Tuesday, 4th December 2012
In General Japan News,
Kyoto University study reveals hope for cancer stem cell destruction
Researchers at Kyoto University may have made a significant discovery in the treatment of cancer following a study in which a marker has been used to seek out cancer cells in mice.
The rodent involved in the study developed colon cancer which was treated with the marker which was able to pick out cancer stem cells without damaging surrounding healthy cells, the Asahi Shimbun reports.
Results of the study are due to be published in the journal Nature Genetics, and it is hoped that the research could lead to treatment which is able to successfully target cancerous cells, without affecting healthy cells.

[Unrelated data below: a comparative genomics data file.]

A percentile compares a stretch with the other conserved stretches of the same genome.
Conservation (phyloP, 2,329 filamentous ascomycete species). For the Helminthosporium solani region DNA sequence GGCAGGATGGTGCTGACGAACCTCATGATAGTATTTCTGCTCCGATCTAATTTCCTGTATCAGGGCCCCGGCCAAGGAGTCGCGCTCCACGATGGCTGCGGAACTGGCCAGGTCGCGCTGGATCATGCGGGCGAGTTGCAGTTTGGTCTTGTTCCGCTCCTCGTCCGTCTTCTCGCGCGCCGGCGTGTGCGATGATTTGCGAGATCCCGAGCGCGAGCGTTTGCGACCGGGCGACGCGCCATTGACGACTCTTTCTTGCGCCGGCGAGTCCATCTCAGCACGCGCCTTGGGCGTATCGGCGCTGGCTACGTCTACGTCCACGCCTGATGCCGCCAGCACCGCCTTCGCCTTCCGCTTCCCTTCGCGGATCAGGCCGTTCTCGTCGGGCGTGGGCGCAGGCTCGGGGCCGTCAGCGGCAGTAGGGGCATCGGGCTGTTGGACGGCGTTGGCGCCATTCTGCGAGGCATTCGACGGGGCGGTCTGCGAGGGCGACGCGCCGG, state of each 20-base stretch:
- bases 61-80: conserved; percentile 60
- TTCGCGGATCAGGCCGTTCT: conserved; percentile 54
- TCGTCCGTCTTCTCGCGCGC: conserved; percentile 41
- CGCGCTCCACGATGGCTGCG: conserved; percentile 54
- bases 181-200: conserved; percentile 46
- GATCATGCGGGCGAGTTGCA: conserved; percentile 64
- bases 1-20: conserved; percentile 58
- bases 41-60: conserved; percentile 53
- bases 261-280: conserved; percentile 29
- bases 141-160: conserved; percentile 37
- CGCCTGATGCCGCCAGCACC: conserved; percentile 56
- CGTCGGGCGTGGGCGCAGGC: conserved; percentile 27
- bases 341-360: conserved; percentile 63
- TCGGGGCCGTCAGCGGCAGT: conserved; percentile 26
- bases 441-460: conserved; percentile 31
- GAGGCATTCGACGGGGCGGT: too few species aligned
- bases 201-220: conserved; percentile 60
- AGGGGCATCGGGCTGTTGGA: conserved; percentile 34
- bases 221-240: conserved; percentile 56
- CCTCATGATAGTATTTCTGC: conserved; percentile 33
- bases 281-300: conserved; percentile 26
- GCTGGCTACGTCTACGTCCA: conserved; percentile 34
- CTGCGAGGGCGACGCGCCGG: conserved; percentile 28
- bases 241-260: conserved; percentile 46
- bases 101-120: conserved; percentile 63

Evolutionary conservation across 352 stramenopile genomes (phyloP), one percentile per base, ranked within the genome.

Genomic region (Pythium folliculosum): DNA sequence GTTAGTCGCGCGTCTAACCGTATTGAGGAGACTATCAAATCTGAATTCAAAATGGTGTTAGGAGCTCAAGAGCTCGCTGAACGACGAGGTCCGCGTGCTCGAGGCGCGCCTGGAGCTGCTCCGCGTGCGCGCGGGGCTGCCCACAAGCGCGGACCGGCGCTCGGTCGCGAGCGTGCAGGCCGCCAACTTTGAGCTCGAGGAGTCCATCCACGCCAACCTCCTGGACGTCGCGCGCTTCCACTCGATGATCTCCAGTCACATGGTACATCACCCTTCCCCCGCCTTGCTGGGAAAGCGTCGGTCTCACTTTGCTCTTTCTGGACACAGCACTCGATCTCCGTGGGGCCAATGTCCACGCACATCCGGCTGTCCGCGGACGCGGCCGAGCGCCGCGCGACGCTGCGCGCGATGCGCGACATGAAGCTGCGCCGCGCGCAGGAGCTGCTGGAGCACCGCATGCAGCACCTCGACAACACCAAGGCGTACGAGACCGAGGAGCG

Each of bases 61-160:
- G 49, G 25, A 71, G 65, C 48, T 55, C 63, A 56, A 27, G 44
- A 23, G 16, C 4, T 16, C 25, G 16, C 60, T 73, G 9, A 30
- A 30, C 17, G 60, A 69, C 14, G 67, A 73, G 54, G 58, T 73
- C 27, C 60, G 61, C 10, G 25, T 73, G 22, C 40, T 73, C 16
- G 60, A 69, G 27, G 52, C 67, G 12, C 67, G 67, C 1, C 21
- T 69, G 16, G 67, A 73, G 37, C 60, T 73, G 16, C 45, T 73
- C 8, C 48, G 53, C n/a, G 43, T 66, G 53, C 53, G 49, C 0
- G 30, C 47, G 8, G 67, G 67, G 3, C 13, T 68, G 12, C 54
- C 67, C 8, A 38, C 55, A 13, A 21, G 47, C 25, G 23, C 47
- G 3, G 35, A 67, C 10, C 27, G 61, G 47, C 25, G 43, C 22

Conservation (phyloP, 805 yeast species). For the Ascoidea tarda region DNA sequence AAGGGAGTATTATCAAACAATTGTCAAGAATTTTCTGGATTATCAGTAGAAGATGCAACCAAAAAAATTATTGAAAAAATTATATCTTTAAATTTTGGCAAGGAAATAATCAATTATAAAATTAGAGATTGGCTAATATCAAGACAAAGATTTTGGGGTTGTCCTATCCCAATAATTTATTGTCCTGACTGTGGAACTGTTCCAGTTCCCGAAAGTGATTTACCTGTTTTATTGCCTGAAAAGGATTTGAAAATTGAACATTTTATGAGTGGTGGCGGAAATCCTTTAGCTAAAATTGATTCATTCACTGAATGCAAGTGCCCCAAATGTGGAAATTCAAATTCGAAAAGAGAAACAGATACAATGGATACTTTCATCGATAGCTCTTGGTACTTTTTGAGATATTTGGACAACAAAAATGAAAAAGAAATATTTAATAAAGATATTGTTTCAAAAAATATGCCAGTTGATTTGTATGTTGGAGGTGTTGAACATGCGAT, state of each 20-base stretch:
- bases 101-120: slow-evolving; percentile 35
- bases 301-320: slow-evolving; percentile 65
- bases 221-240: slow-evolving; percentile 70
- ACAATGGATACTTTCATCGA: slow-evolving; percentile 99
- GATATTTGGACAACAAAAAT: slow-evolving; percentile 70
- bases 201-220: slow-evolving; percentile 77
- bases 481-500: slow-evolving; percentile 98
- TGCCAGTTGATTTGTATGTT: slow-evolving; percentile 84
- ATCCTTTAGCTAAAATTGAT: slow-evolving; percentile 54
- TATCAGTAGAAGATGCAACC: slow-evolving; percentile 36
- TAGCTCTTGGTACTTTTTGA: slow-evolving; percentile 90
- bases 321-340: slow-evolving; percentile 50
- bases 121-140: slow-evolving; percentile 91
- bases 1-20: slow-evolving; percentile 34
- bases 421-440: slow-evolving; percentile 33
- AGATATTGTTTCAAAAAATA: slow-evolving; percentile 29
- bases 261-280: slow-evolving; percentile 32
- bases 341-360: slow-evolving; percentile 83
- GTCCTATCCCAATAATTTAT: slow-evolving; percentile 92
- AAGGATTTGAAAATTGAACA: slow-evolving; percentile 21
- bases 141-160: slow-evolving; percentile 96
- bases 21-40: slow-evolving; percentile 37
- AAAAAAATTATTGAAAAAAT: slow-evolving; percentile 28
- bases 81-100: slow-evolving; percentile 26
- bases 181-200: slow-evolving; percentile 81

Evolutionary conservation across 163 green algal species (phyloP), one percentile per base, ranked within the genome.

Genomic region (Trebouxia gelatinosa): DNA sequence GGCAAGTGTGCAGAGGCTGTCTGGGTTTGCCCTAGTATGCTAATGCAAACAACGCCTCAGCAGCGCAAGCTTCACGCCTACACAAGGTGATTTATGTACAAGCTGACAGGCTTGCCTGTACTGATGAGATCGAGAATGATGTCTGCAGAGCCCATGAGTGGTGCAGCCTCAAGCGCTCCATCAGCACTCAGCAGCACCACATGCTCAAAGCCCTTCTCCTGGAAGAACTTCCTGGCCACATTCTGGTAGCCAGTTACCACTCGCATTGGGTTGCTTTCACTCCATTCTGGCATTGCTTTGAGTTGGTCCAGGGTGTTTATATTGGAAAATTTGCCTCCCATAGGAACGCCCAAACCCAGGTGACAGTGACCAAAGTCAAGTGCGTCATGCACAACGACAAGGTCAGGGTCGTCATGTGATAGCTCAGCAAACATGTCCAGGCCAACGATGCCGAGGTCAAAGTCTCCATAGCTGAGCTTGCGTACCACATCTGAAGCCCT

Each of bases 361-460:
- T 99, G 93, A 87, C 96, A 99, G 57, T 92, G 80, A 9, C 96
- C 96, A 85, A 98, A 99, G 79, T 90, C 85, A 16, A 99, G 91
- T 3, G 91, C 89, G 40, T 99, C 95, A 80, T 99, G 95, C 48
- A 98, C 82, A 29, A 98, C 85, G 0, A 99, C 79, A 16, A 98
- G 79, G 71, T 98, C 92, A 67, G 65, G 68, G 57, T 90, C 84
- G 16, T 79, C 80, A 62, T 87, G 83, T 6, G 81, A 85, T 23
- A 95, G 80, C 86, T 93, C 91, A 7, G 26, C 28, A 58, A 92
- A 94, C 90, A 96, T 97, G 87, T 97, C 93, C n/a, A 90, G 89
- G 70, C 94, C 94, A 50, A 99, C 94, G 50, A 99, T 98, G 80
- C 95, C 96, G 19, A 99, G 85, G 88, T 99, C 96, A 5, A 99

Following treatment, the rodent was found to be almost cancer-free after professor of gastroenterology at Kyoto University Tsutomu Chiba and his colleagues identified the DCLK1 protein involved in the growth of nerve cells.
Toyko University professor Shinya Yamanaka made headlines this year when it was announced he was to be awarded 2012's Nobel Prize in Medicine along with British professor John Gourdon.
The pair were involved in the discovery of reversing the biological clock within living cells.
Written by Mark Smith
Related news stories:
New drive to save Kyoto's historic narrow homes (8th December 2014)
Kyoto acclaimed as best travel destination (8th July 2014)
People and chimps pitch similar colours (6th December 2011)